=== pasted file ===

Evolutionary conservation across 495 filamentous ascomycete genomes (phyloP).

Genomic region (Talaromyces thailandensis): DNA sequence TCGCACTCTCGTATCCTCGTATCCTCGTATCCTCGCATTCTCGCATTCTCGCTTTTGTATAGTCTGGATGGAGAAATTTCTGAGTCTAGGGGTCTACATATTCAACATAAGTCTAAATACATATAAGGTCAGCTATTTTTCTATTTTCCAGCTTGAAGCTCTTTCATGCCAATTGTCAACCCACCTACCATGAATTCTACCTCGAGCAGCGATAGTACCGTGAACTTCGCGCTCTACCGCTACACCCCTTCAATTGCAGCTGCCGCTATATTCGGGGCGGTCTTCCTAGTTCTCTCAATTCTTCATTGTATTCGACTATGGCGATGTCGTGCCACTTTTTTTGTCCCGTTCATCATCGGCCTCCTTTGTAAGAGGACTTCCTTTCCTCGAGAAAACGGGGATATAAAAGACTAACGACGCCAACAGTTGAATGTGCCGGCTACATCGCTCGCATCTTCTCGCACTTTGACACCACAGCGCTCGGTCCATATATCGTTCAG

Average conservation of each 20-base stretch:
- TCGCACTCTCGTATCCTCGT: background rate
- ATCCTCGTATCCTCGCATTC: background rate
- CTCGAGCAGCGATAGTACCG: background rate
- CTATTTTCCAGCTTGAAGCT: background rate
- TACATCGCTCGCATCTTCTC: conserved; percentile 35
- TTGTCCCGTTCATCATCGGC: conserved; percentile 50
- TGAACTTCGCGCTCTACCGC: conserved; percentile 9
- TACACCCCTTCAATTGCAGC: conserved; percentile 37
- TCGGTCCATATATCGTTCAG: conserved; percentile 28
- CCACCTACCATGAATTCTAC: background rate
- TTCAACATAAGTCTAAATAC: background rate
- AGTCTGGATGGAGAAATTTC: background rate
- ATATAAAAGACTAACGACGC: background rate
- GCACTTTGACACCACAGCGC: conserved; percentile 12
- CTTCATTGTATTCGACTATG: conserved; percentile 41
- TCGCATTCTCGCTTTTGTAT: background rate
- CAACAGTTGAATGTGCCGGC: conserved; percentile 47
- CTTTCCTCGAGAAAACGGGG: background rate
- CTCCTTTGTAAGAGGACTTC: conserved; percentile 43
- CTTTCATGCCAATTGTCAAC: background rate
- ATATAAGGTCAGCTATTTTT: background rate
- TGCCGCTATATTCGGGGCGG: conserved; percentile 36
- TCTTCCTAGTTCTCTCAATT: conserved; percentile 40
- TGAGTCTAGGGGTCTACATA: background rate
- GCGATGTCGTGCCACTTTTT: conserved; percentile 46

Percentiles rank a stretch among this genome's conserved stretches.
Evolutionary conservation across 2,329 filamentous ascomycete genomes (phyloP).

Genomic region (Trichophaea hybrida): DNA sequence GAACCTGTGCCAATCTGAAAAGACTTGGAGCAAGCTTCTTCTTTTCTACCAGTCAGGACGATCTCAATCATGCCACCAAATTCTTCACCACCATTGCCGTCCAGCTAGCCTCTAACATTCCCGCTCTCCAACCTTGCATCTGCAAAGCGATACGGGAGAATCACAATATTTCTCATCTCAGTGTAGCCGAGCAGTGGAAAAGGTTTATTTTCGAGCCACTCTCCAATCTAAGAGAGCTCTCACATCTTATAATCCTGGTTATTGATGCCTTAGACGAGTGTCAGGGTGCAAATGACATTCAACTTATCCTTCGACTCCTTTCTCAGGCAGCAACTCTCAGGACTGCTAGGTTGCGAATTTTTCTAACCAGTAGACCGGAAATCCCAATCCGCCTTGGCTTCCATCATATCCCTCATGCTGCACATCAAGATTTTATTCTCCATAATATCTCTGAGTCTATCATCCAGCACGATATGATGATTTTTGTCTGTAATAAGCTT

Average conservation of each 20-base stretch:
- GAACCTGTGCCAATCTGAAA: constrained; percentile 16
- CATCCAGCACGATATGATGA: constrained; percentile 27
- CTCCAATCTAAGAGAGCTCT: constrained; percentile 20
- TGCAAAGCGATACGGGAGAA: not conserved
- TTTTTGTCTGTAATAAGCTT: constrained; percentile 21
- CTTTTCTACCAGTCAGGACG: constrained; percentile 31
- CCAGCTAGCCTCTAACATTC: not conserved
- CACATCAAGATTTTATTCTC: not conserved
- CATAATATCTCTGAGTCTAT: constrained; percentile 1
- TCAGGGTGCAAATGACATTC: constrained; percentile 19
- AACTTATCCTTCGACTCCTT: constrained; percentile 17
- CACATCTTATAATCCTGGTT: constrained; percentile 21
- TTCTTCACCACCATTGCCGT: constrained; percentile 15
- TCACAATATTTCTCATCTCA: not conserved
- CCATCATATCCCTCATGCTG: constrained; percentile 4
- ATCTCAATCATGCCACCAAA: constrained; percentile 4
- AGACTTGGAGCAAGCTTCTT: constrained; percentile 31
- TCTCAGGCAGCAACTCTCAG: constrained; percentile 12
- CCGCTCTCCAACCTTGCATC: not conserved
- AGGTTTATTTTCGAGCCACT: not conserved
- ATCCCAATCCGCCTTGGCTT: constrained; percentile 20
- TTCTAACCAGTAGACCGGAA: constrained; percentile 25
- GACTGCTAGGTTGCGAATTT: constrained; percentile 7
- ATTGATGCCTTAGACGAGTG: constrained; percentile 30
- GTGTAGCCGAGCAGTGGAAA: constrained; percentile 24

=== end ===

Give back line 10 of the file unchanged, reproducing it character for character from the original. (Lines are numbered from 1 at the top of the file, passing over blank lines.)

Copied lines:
- TGAACTTCGCGCTCTACCGC: conserved; percentile 9